Monitoring cancer in the blood
Waiting for results after a medical examination often causes stress and uncertainty, especially in cancer patients. That is why Elien De Thaye is working on a method to determine the effect of a chemo treatment on people with peritoneal cancer more quickly on the basis of a so-called marker in the blood.
Are all those pills really needed as the end approaches?
Up to 91 pills a week. That's how many medicines people take at the end of their lives. Kristel Paque is investigating whether all these pills are really necessary.
Liquid biopsies in cancer diagnosis
Did you know that 1 in 100 people who develop cancer are under 18 years of age? In order to diagnose cancer, a surgical biopsy is often required. But Ruben Van Paemel and his colleagues want to change this. They want to detect cancer in children by taking a simple blood sample.
Using computing power to fight cancer
Did you know that cancer researchers draw inspiration from applications such as Amazon, Facebook and even Tinder? Armed with a supercomputer, Celine Everaert, like these applications, processes large amounts of data. Not to sell books or to help people get on a date, but to offer cancer patients personalised treatments.
HER2 breast cancer: comprehend to conquer it!
Did you know that breast cancer is the second most common cancer for women, affecting 1.7 million women worldwide? In her research Ovia Margaret Thirukkumaran is trying to decipher how cancer cells communicate and develop resistance against drugs in so called HER 2 breast cancer, a very aggressive form of breast cancer.
Organ transplants: life-saving, yet sometimes lethal
While an organ transplant will often save the life of a patient, it also leads to a higher risk of developing cancer. Nena Testelmans (KU Leuven) is determined to help unravel why transplants might induce cancer in patients.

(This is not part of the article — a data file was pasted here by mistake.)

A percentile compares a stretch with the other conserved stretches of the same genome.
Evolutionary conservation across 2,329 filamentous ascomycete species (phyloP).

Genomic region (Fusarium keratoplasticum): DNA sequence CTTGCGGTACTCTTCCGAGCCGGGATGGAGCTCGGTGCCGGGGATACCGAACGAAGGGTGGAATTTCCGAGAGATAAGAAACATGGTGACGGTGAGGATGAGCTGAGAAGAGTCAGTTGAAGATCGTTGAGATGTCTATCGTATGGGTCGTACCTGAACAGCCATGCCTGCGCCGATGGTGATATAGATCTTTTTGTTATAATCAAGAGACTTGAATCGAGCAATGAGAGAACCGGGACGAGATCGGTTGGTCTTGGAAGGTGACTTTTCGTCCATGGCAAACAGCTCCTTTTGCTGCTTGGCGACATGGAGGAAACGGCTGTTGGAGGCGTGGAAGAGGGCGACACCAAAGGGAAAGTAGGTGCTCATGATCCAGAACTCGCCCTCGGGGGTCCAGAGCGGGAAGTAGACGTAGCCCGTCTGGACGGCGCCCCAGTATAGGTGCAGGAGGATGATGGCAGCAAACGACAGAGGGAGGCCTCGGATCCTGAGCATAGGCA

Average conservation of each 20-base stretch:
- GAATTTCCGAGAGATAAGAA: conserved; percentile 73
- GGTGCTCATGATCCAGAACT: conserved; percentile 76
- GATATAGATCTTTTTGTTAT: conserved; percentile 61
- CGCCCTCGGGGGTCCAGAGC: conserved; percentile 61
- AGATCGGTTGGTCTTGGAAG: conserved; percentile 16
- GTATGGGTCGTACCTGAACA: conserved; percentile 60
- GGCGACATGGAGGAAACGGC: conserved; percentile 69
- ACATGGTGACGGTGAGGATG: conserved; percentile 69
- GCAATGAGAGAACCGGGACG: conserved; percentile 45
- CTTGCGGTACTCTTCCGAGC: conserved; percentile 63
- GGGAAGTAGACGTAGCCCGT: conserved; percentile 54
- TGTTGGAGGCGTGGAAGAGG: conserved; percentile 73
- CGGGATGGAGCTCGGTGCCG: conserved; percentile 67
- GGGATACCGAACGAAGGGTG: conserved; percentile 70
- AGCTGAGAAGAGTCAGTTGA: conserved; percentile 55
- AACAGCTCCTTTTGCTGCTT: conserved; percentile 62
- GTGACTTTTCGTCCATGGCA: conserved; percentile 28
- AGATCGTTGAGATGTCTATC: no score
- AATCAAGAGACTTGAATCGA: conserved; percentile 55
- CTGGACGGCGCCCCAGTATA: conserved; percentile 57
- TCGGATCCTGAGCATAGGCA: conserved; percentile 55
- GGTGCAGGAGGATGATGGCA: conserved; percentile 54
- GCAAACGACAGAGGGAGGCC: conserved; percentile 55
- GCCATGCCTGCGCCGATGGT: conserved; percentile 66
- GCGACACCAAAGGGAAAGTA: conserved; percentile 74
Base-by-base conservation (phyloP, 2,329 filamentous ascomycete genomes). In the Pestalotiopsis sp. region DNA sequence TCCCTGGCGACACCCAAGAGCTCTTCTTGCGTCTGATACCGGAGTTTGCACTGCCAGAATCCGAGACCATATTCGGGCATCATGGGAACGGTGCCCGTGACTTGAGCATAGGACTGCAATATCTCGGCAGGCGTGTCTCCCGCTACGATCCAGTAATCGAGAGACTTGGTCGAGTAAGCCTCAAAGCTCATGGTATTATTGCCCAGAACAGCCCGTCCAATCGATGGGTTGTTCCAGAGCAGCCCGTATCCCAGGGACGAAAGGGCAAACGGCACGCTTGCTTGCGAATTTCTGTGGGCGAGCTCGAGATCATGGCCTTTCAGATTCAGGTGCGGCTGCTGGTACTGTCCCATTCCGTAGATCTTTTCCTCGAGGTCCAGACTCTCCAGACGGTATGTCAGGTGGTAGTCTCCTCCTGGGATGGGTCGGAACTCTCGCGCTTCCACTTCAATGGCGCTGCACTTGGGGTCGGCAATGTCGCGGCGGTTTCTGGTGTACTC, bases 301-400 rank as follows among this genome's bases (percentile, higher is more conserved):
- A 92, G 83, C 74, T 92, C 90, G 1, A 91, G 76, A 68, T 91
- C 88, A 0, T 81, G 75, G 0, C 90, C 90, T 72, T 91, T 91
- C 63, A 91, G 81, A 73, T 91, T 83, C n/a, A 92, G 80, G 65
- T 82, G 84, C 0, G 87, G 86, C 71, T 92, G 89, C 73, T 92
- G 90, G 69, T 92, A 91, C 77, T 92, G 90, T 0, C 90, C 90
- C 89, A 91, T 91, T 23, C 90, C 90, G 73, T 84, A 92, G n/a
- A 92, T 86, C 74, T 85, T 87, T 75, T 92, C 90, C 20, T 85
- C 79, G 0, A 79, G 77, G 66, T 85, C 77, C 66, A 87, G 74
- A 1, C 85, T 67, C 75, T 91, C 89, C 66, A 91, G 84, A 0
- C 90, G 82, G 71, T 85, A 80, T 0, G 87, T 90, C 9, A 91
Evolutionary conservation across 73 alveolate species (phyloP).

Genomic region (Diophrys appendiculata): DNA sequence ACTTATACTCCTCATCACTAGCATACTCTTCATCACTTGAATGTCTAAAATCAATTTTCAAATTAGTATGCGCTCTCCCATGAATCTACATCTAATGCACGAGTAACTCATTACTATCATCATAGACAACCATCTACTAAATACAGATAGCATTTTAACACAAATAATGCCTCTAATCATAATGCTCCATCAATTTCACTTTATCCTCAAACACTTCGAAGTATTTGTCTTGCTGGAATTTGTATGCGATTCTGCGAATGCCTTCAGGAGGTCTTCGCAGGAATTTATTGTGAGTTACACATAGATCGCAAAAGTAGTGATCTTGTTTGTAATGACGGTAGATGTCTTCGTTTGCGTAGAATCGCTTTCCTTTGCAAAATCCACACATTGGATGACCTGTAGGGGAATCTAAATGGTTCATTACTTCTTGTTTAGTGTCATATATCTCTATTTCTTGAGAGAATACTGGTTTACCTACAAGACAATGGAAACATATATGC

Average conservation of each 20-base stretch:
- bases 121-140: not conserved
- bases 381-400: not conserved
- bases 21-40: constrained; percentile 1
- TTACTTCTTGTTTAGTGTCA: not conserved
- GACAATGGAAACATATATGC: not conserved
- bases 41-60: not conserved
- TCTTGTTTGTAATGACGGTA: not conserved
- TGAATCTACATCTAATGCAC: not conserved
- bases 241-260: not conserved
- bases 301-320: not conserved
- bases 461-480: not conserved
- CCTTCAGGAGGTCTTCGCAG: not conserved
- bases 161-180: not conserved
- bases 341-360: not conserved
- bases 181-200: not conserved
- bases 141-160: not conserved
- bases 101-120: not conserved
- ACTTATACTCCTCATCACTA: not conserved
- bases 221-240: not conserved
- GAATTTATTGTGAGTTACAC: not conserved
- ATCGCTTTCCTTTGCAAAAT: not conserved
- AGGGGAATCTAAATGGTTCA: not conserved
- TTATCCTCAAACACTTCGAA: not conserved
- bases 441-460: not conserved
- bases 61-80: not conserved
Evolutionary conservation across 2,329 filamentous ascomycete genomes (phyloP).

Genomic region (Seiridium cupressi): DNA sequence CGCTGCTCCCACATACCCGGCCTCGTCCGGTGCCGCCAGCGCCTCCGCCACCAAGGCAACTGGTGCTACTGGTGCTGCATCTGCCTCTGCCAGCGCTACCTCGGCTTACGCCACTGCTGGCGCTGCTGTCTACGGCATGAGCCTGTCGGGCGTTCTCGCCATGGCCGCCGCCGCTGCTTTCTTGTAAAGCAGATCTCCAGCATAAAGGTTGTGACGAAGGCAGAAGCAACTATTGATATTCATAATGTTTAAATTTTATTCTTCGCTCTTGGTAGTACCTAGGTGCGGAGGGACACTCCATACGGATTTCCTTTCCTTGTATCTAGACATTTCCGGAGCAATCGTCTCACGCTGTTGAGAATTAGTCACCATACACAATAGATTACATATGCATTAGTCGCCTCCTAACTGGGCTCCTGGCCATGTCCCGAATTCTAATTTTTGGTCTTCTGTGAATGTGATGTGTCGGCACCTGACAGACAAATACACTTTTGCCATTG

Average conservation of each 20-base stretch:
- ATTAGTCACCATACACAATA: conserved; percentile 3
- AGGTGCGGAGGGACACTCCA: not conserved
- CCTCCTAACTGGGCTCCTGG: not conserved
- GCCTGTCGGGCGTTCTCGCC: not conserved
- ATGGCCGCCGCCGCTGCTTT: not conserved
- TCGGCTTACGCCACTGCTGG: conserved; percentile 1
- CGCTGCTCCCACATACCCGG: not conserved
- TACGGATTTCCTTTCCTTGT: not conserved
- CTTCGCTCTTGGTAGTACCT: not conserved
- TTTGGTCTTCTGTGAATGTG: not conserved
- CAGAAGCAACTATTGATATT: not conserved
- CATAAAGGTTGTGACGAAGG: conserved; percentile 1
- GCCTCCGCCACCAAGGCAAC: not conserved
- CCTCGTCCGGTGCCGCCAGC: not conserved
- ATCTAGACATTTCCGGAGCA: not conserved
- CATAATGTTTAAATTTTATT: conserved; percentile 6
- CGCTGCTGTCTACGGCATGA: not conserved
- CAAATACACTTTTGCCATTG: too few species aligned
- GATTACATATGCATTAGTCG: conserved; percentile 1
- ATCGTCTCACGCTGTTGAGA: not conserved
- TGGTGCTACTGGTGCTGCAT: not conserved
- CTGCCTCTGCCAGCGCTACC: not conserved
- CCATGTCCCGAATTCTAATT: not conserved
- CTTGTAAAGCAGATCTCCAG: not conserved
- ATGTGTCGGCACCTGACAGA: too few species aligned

When good guys become bad
During cancer treatments medicines sometimes tend to remain in the kidneys of patients, which can be a problem because they can cause damage to healthy cells there. Maxine Crauwels is carrying out research to help guide the medication to the exit.
Liver cancer: how do we get the medicines to the tumor?
As if developing a cancer drug is not difficult enough, you still have to successfully get that medicine to the tumor. Tim Bomberna (Ghent University) explains how computer simulations show us the way.
Tumours, masters in disguise
Jessica Bridoux, researcher at the University of Brussels (VUB), is developing a diagnostic tool to track tumourcells that are trying to hide from our immune system.
Does an old rheumatism pill help against cancer?
It is a relatively new and promising path in cancer research: the reuse of old, non-cancer drugs. In her PhD, Laurie Freire Boullosa focuses on an old rheumatism pill and examines whether it can be used as a weapon against cancer.
Do you sit on your toilet seat all day?
Imagine having to visit the toilet 30 times a day for 'number two'. That's not possible, right? Unfortunately, it's the reality for a lot of patients with rectal cancer who've had rectal surgery. Anne Asnong tries to help these people so that they no longer have to spend their life 'chained' to the toilet seat. 🚽